Tuesday, April 17, 2012

"Your husband has left you, but I'm sure he loves you very much"

Miss Janet showed up at 9 and gave us and Stingray a ride back to the trail. She told us if we needed anything for the next 100 miles, to call her, because if she couldn't help us herself, she knew someone who could all the way up the trail. I believe her Miss Janet is a lady who seems to have connections. We told her bye, gave her a donation, and she took our picture.

We saw on the weather report that we would probably have rain this week, and just hoped we could make camp and set up the tent before rain set in.

At the first shelter we got to, we ran into some hikers we had not met before, Biscuits, Scout, and Shaky. Shaky was actually headed southbound. He had started in Maine last July, taken the winter off, and then gotten back on, and was planning on completing it in Georgia about mid May.

Biscuits, from Texas (and an Aggie) got his name at an all you can eat buffet in Hiawassee when he was going at the biscuits with one in each hand. I didn't get to inquire about Scout's name, but he was from Vermont, and had hiked the Long Trail up there, and always wanted to hike the AT.

After lunch, I let Keith get ahead of me a little bit, know where we were going to meet to camp. We do this sometimes, because our paces don't always match, and we always know where we are going to meet up. Not only that, but on most days, there are usually other hikers passing me, and then catching him, so he gets updates on my location from them. He took the tent poles just in case the rain moved in. The lower part of the trail wound around one beautiful stream after another, with really great foot bridges over them. We love following the mountain streams - probably even more than the views along the ridges.

After we started climbing, we started gaining enough elevation to get views, but rain was moving in. It never rained enough to put on rain gear, but sprinkled steadily, cooling it off nicely, especially since we started climbing quite a bit, which can heat things up pretty quickly!

About a mile before camp, I came upon this young couple who did not look like thru-hikers at all. They were in jeans and quilted jackets, and just did not have the equipment and high tech, quick-dry clothing that the other hikers have. When they saw me, they said, "Are you that woman that's from Texas that's hiking with your husband from New York?". I told them I was.

"We've been worried sick about you!". This caught me by surprise. Why were they worried?

"Your husband left you. We know there's a storm coming, and we were worried sick that you were alone in the woods."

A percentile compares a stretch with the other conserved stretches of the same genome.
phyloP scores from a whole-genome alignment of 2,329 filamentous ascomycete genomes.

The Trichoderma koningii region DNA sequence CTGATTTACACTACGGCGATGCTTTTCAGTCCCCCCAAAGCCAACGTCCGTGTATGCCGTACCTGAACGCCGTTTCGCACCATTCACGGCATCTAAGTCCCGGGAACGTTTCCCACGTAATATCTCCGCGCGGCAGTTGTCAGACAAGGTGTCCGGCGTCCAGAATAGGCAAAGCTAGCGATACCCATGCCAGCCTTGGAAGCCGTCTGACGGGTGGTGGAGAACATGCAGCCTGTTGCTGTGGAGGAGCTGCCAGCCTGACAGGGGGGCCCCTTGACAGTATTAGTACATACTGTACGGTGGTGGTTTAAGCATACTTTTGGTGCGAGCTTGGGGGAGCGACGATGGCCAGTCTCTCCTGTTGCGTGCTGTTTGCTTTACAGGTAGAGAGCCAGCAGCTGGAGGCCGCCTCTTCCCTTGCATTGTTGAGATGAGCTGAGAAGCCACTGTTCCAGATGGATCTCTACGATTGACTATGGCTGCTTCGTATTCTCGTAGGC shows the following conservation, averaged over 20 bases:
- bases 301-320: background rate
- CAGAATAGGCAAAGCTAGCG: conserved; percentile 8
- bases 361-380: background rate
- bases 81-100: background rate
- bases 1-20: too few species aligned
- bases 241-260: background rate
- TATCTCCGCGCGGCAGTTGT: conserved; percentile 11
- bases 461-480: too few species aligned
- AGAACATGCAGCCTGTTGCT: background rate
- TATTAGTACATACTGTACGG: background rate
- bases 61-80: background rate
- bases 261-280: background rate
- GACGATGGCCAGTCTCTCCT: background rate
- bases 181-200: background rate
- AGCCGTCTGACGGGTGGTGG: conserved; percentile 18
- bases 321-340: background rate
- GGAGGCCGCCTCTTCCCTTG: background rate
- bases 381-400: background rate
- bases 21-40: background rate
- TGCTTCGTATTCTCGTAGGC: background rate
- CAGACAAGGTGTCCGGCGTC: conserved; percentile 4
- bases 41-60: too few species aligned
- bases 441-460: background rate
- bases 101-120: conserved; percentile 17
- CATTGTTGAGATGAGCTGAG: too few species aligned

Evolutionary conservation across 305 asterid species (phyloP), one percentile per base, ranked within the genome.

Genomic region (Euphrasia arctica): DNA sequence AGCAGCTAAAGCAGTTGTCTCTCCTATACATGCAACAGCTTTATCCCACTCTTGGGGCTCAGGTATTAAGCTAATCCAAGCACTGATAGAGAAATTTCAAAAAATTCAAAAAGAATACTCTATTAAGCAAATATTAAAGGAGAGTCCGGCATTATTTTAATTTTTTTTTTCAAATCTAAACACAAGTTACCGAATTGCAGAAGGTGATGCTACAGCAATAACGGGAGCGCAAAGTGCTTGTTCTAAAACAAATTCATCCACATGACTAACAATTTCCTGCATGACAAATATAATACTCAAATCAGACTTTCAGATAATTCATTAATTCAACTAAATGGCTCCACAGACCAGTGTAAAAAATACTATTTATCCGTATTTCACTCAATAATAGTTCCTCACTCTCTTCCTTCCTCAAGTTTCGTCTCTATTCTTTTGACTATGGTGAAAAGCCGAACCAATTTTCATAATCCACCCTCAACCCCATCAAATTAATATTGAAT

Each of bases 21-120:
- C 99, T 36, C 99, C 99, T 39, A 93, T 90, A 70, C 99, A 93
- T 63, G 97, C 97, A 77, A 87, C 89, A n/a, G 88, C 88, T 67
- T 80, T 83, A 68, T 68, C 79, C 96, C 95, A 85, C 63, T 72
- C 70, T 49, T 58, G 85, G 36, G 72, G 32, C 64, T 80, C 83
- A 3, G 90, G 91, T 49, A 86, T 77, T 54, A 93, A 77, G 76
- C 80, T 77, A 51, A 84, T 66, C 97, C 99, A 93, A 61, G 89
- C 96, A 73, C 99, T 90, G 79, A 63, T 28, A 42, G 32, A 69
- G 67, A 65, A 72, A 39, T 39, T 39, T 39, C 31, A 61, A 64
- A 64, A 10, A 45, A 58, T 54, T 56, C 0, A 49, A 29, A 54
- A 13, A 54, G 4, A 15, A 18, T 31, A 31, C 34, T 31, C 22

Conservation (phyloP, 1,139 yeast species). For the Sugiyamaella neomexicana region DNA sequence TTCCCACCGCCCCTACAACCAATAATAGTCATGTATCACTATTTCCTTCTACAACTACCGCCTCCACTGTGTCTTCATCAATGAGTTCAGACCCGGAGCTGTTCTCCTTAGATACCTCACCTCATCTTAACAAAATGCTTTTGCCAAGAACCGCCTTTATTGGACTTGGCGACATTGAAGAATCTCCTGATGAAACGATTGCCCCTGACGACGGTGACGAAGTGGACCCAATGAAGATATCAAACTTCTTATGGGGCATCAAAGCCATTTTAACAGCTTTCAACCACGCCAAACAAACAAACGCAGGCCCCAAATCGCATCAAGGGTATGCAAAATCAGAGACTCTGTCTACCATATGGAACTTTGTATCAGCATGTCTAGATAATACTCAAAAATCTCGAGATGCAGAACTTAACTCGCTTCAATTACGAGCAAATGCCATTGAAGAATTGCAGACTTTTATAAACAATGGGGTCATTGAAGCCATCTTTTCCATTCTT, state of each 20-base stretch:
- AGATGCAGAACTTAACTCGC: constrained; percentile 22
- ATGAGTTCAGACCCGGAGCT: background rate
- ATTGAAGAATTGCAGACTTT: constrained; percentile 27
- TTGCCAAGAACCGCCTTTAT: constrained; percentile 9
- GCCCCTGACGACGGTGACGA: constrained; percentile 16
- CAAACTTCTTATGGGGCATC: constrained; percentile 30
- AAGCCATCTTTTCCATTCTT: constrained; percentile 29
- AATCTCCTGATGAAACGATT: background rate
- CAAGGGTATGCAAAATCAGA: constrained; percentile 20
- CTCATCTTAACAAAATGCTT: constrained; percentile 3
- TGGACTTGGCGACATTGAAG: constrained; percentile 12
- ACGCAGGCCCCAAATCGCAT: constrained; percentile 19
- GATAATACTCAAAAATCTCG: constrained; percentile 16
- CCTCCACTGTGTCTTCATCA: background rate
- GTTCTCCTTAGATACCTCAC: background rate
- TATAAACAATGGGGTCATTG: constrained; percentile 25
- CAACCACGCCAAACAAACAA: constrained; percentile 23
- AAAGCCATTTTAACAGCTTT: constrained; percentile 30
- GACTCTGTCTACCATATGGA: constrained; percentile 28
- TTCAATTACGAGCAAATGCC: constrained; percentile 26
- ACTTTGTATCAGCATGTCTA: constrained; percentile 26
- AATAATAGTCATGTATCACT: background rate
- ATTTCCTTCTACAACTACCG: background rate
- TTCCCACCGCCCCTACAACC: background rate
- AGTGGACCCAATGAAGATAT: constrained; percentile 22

I assured them that we'd been hiking for over a month, that I was aware of the weather report, and that we don't always hike right together, but that I'd be reaching him soon at camp.

The guy said, "Well, ma'am, your husband has left you." Then he paused, and added, "But I'm sure he loves you very much still. "

I didn't know quite how to reply to this, because I could tell he thought he was giving me really bad news. I tried not to laugh at his statement, let them know I had whatever equipment I needed should the weather turn bad, and hurried on down the trail. (I found out later, their trail names were Ricky and Lucy).

Not too much later, I came upon Keith, and he had already found a nice level (sweet!) spot, we set up the tent, and as soon as we did, the rain started. Perfect timing! The only bad thing about this site was a nearby gravel road, but figured since it was storming, and it being a weekday, maybe no locals would be partying in the woods.

After we had already turned in for the night, and were listening to the rain on the tent (nice) a car pulled up on the gravel road close by and began honking. I was floored that someone expected us to leave the tent and head out into the rain to see what they wanted. When they continued to honk, Keith finally unzipped the fly and yelled at them to see what they wanted. It turned out that someone had driven off the side of the mountain, and she was missing. They wanted to know if we had seen a girl by herself in the woods. Keith told them we had not seen anyone, and neither had the other campers who were with us. I lay there for a while wondering if we were going to be visited by a distressed car wreck victim in the middle of the night. That would certainly leave a lasting memory. I guess they found her because they never came back, and she never appeared at our tent that night.

(By the way, the mushrooms pictured below reminded me of pancakes!)

- Steady and F100

Location:Mile 354.2, piped spring and campsites

1 comment:

Sneede said...

Ah-Ha! So he is winning!